Muti conducts Syria musicians in memorial concert amid ruins

In this Jan. 1, 2018 file photo, Italian Maestro Riccardo Muti conducts the Vienna Philharmonic Orchestra during the traditional New Year's concert at the golden hall of Vienna's Musikverein, Austria. Nine musicians from the Syrian diaspora in Europe are playing in the 24th friendship concert conducted by Riccardo Muti, this year at the Paestum archaeological site in southern Italy, but the coronavirus pandemic blocked others from arriving directly from Syria. (AP)
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Updated 05 July 2020

Muti conducts Syria musicians in memorial concert amid ruins

  • Nine Syrian musicians in Europe are playing in the 24th friendship concert conducted by Riccardo Muti

RAVENNA: Nine musicians from the Syrian diaspora in Europe are playing Sunday in the 24th friendship concert conducted by Riccardo Muti, this year at the Paestum archaeological site in southern Italy, but the coronavirus pandemic blocked others from arriving directly from Syria.
The concert Sunday by the Luigi Cherubini Youth Orchestra founded by Muti, part of the Ravenna Festival summer series, is dedicated to Syrian archaeologist Khaled Al-Asaad and Kurdish-Syrian politician Hevreen Khalaf, both of whom were slain during Syria’s ongoing civil war.
“These concerts give to Ravenna the possibility to be an important ambassador of peace and brotherhood from Italy,” Muti told The Associated Press earlier this month in Ravenna. Khalaf was killed by Syrian fighters trained by Turkey 2019, and Al-Asaad was beheaded in 2015 by fighters of the Daesh group after he refused to aid their destruction of the ancient Roman city at Palmyra, a UN world heritage site.
Muti launched the Roads of Friendship concert series in 1997 in Sarajevo, shortly after Bosnia’s 1992-1995 civil war ended, and has since traveled to cities wounded by war, including Beirut, as well as in ancient and historic sites to “reestablish ties” with places that have made history, including the ancient Roman amphitheater in the southern Syrian city of Bosra.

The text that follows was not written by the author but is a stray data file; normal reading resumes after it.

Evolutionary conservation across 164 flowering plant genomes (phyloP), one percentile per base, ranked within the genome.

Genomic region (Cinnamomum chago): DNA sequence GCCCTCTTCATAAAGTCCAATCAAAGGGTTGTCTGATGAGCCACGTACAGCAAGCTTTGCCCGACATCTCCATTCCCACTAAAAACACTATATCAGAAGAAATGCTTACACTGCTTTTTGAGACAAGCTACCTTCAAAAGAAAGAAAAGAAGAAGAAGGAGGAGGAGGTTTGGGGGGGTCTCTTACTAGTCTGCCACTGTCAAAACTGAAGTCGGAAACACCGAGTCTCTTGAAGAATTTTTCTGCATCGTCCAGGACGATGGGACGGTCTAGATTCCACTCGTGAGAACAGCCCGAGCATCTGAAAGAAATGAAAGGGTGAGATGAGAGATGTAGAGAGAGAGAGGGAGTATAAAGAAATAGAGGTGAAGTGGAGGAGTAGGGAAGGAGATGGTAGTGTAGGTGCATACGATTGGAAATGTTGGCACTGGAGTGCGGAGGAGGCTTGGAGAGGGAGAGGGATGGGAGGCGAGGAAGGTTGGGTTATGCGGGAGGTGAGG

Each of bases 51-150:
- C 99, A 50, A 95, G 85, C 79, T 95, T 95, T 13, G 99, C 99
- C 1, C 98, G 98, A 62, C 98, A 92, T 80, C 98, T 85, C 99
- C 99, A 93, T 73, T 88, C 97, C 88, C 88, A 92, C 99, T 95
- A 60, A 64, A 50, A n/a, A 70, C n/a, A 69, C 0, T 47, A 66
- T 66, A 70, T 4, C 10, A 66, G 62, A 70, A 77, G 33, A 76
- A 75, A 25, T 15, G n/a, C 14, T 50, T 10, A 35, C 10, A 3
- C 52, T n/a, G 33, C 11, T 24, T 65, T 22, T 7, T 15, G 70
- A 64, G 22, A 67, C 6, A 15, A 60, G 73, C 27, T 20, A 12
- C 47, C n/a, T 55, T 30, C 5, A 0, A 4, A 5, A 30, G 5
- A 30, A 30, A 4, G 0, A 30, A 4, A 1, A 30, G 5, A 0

“We can build bridges between civilizations, between people, with music,” said Karoun Baghboudarian, a cellist living in the Netherlands who is playing in Sunday’s concert and who sang in the chorus during the 2004 concert in Bosra — before Syria devolved into war, a period when she said musicians’ lives flourished.
Her brother, Missak Baghboudarian, conducts the Syrian National Symphony Orchestra and had hoped to travel to Italy to conduct a concert in Ravenna and attend the Paestum concert of Beethoven’s Symphony No. 3, known as the “Heroic,” but was unable to travel because of travel restrictions imposed by the coronavirus. Instead, the Syrian National Symphony Orchestra streamed Beethoven’s “Heroic” from Damascus on July 2.
Karoun Baghboudarian said she hoped the concert would renew attention on Syrians’ suffering.
“We hope that Syria will come through the war and all the difficult situations as heroes, and that they can live normally,” she said by phone from Paestum.


Palestinian National Museum art show opens in Paris

Updated 18 September 2020

Palestinian National Museum art show opens in Paris

  • Art given to the exiled museum has been held in the IMA’s reserves in France since 2015
  • “It is a Palestinian museum in exile made up of donations from artists from a number of countries which we keep in our reserves,” Former French Culture Minister Jack Lang said

PARIS:An exhibition of art donated to the as yet only notional National Museum of Palestine has gone on show in Paris.
Works by the first couple of photography, Henri Cartier-Bresson and Martine Franck, as well as the street artist Jef Aerosol are featured in “Colors of the World,” which runs at the Arab World Institute (IMA) in the French capital until December 20.
Art given to the exiled museum has been held in the IMA’s reserves in France since 2015.
IMA chief and former French culture minister Jack Lang told AFP that so far the institute has been looking after some 400 works.
“It is a Palestinian museum in exile made up of donations from artists from a number of countries which we keep in our reserves,” Lang added.
He said he hoped a bricks and mortar Palestine museum “will be built one day in East Jerusalem.”
Palestine’s ambassador to UNESCO, Elias Sanbar, said the project “may seem utopian,” but similar museums in exile were set up for South Africa under apartheid and Chile under the Pinochet dictatorship.
Alongside the show, the IMA is also staging an exhibition of photos and videos by Arab artists called “Shared Memories” drawn from the vast donation of Lebanese collector Claude Lemand.

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